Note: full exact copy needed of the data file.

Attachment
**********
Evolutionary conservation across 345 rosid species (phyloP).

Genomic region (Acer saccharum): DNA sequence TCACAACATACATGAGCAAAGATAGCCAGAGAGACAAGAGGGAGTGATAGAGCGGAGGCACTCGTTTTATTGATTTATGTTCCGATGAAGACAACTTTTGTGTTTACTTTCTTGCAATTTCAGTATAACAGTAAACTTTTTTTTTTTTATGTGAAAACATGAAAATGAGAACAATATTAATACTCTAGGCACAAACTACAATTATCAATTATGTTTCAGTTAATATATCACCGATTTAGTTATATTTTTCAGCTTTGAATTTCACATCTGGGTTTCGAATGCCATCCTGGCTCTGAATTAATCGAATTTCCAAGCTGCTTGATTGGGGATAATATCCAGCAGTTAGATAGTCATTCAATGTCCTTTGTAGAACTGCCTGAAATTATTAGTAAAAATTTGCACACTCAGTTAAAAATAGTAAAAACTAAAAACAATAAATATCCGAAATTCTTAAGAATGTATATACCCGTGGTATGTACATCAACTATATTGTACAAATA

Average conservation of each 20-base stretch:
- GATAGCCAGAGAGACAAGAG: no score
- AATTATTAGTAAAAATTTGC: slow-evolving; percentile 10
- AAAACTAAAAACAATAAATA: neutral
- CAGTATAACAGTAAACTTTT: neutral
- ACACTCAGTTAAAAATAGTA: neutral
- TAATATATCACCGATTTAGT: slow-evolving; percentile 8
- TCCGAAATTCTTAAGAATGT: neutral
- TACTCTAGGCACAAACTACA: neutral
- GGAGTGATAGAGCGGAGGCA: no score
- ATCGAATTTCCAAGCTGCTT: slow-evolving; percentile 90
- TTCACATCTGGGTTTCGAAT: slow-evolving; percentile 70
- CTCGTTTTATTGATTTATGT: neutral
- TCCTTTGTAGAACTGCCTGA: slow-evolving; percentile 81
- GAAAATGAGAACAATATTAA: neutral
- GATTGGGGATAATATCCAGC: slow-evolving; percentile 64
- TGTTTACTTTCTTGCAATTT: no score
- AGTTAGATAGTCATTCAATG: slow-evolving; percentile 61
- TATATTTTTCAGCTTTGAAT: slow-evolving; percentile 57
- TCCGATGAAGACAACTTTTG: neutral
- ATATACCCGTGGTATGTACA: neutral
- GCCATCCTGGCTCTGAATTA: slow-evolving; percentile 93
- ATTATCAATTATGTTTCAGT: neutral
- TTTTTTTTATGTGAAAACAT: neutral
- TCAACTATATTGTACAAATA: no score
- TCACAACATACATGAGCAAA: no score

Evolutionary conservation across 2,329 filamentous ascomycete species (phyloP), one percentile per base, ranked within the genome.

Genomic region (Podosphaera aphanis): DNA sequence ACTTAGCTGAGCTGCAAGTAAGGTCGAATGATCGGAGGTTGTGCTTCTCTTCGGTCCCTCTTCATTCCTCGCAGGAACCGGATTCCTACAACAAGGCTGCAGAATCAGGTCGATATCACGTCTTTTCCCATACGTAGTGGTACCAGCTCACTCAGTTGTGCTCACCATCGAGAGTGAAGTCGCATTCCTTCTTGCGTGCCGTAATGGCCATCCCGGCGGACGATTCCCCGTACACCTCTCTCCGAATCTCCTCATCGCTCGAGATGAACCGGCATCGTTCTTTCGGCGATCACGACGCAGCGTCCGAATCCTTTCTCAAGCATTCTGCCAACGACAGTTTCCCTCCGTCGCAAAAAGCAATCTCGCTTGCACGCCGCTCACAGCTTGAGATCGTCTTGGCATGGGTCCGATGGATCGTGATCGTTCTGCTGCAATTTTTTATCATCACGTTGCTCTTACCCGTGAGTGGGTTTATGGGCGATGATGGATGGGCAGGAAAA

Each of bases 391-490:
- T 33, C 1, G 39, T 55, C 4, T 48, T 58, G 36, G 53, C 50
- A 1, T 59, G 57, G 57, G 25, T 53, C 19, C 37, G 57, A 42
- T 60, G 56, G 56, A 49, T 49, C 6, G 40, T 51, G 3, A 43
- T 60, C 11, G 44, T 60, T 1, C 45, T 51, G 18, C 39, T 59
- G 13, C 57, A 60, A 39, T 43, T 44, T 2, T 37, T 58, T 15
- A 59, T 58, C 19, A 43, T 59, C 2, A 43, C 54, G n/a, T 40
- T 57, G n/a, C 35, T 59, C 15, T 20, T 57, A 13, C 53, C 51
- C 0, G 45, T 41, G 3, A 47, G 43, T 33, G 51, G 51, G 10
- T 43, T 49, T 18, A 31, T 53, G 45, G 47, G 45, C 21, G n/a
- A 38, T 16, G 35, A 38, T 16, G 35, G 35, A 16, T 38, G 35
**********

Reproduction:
Evolutionary conservation across 345 rosid species (phyloP).

Genomic region (Acer saccharum): DNA sequence TCACAACATACATGAGCAAAGATAGCCAGAGAGACAAGAGGGAGTGATAGAGCGGAGGCACTCGTTTTATTGATTTATGTTCCGATGAAGACAACTTTTGTGTTTACTTTCTTGCAATTTCAGTATAACAGTAAACTTTTTTTTTTTTATGTGAAAACATGAAAATGAGAACAATATTAATACTCTAGGCACAAACTACAATTATCAATTATGTTTCAGTTAATATATCACCGATTTAGTTATATTTTTCAGCTTTGAATTTCACATCTGGGTTTCGAATGCCATCCTGGCTCTGAATTAATCGAATTTCCAAGCTGCTTGATTGGGGATAATATCCAGCAGTTAGATAGTCATTCAATGTCCTTTGTAGAACTGCCTGAAATTATTAGTAAAAATTTGCACACTCAGTTAAAAATAGTAAAAACTAAAAACAATAAATATCCGAAATTCTTAAGAATGTATATACCCGTGGTATGTACATCAACTATATTGTACAAATA

Average conservation of each 20-base stretch:
- GATAGCCAGAGAGACAAGAG: no score
- AATTATTAGTAAAAATTTGC: slow-evolving; percentile 10
- AAAACTAAAAACAATAAATA: neutral
- CAGTATAACAGTAAACTTTT: neutral
- ACACTCAGTTAAAAATAGTA: neutral
- TAATATATCACCGATTTAGT: slow-evolving; percentile 8
- TCCGAAATTCTTAAGAATGT: neutral
- TACTCTAGGCACAAACTACA: neutral
- GGAGTGATAGAGCGGAGGCA: no score
- ATCGAATTTCCAAGCTGCTT: slow-evolving; percentile 90
- TTCACATCTGGGTTTCGAAT: slow-evolving; percentile 70
- CTCGTTTTATTGATTTATGT: neutral
- TCCTTTGTAGAACTGCCTGA: slow-evolving; percentile 81
- GAAAATGAGAACAATATTAA: neutral
- GATTGGGGATAATATCCAGC: slow-evolving; percentile 64
- TGTTTACTTTCTTGCAATTT: no score
- AGTTAGATAGTCATTCAATG: slow-evolving; percentile 61
- TATATTTTTCAGCTTTGAAT: slow-evolving; percentile 57
- TCCGATGAAGACAACTTTTG: neutral
- ATATACCCGTGGTATGTACA: neutral
- GCCATCCTGGCTCTGAATTA: slow-evolving; percentile 93
- ATTATCAATTATGTTTCAGT: neutral
- TTTTTTTTATGTGAAAACAT: neutral
- TCAACTATATTGTACAAATA: no score
- TCACAACATACATGAGCAAA: no score

Evolutionary conservation across 2,329 filamentous ascomycete species (phyloP), one percentile per base, ranked within the genome.

Genomic region (Podosphaera aphanis): DNA sequence ACTTAGCTGAGCTGCAAGTAAGGTCGAATGATCGGAGGTTGTGCTTCTCTTCGGTCCCTCTTCATTCCTCGCAGGAACCGGATTCCTACAACAAGGCTGCAGAATCAGGTCGATATCACGTCTTTTCCCATACGTAGTGGTACCAGCTCACTCAGTTGTGCTCACCATCGAGAGTGAAGTCGCATTCCTTCTTGCGTGCCGTAATGGCCATCCCGGCGGACGATTCCCCGTACACCTCTCTCCGAATCTCCTCATCGCTCGAGATGAACCGGCATCGTTCTTTCGGCGATCACGACGCAGCGTCCGAATCCTTTCTCAAGCATTCTGCCAACGACAGTTTCCCTCCGTCGCAAAAAGCAATCTCGCTTGCACGCCGCTCACAGCTTGAGATCGTCTTGGCATGGGTCCGATGGATCGTGATCGTTCTGCTGCAATTTTTTATCATCACGTTGCTCTTACCCGTGAGTGGGTTTATGGGCGATGATGGATGGGCAGGAAAA

Each of bases 391-490:
- T 33, C 1, G 39, T 55, C 4, T 48, T 58, G 36, G 53, C 50
- A 1, T 59, G 57, G 57, G 25, T 53, C 19, C 37, G 57, A 42
- T 60, G 56, G 56, A 49, T 49, C 6, G 40, T 51, G 3, A 43
- T 60, C 11, G 44, T 60, T 1, C 45, T 51, G 18, C 39, T 59
- G 13, C 57, A 60, A 39, T 43, T 44, T 2, T 37, T 58, T 15
- A 59, T 58, C 19, A 43, T 59, C 2, A 43, C 54, G n/a, T 40
- T 57, G n/a, C 35, T 59, C 15, T 20, T 57, A 13, C 53, C 51
- C 0, G 45, T 41, G 3, A 47, G 43, T 33, G 51, G 51, G 10
- T 43, T 49, T 18, A 31, T 53, G 45, G 47, G 45, C 21, G n/a
- A 38, T 16, G 35, A 38, T 16, G 35, G 35, A 16, T 38, G 35